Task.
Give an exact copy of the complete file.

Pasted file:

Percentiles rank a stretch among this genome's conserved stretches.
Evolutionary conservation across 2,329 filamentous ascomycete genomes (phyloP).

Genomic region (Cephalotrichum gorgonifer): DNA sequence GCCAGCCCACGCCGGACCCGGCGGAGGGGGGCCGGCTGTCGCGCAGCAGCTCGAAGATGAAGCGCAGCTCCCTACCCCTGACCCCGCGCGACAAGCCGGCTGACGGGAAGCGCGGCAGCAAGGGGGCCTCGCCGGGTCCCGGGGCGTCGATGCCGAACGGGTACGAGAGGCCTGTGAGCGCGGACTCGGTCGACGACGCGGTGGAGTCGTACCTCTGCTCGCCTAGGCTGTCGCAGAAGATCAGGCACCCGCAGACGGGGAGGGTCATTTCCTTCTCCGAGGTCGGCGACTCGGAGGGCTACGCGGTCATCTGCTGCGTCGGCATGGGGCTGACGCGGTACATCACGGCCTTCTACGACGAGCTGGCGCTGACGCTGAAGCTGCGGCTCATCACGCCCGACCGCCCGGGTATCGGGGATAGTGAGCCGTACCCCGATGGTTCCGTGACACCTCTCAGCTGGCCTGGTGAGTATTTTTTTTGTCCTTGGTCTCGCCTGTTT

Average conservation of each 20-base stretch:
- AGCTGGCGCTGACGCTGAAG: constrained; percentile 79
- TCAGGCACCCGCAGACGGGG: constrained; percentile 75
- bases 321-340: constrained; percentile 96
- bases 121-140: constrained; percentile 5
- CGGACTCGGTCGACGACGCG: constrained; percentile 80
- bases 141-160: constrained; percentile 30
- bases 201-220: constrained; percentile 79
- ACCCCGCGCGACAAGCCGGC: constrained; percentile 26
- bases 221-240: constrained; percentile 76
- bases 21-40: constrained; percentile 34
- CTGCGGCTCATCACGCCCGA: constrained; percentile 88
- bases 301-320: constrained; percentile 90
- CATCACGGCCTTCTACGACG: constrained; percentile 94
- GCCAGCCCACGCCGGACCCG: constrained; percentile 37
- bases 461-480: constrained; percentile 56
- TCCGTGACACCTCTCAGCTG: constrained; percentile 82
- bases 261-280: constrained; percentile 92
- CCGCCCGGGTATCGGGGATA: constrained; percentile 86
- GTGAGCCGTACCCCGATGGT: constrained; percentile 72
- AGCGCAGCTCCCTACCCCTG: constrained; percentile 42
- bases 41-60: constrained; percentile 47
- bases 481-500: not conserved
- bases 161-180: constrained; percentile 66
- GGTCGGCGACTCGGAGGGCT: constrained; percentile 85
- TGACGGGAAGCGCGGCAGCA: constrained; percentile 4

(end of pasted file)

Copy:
Percentiles rank a stretch among this genome's conserved stretches.
Evolutionary conservation across 2,329 filamentous ascomycete genomes (phyloP).

Genomic region (Cephalotrichum gorgonifer): DNA sequence GCCAGCCCACGCCGGACCCGGCGGAGGGGGGCCGGCTGTCGCGCAGCAGCTCGAAGATGAAGCGCAGCTCCCTACCCCTGACCCCGCGCGACAAGCCGGCTGACGGGAAGCGCGGCAGCAAGGGGGCCTCGCCGGGTCCCGGGGCGTCGATGCCGAACGGGTACGAGAGGCCTGTGAGCGCGGACTCGGTCGACGACGCGGTGGAGTCGTACCTCTGCTCGCCTAGGCTGTCGCAGAAGATCAGGCACCCGCAGACGGGGAGGGTCATTTCCTTCTCCGAGGTCGGCGACTCGGAGGGCTACGCGGTCATCTGCTGCGTCGGCATGGGGCTGACGCGGTACATCACGGCCTTCTACGACGAGCTGGCGCTGACGCTGAAGCTGCGGCTCATCACGCCCGACCGCCCGGGTATCGGGGATAGTGAGCCGTACCCCGATGGTTCCGTGACACCTCTCAGCTGGCCTGGTGAGTATTTTTTTTGTCCTTGGTCTCGCCTGTTT

Average conservation of each 20-base stretch:
- AGCTGGCGCTGACGCTGAAG: constrained; percentile 79
- TCAGGCACCCGCAGACGGGG: constrained; percentile 75
- bases 321-340: constrained; percentile 96
- bases 121-140: constrained; percentile 5
- CGGACTCGGTCGACGACGCG: constrained; percentile 80
- bases 141-160: constrained; percentile 30
- bases 201-220: constrained; percentile 79
- ACCCCGCGCGACAAGCCGGC: constrained; percentile 26
- bases 221-240: constrained; percentile 76
- bases 21-40: constrained; percentile 34
- CTGCGGCTCATCACGCCCGA: constrained; percentile 88
- bases 301-320: constrained; percentile 90
- CATCACGGCCTTCTACGACG: constrained; percentile 94
- GCCAGCCCACGCCGGACCCG: constrained; percentile 37
- bases 461-480: constrained; percentile 56
- TCCGTGACACCTCTCAGCTG: constrained; percentile 82
- bases 261-280: constrained; percentile 92
- CCGCCCGGGTATCGGGGATA: constrained; percentile 86
- GTGAGCCGTACCCCGATGGT: constrained; percentile 72
- AGCGCAGCTCCCTACCCCTG: constrained; percentile 42
- bases 41-60: constrained; percentile 47
- bases 481-500: not conserved
- bases 161-180: constrained; percentile 66
- GGTCGGCGACTCGGAGGGCT: constrained; percentile 85
- TGACGGGAAGCGCGGCAGCA: constrained; percentile 4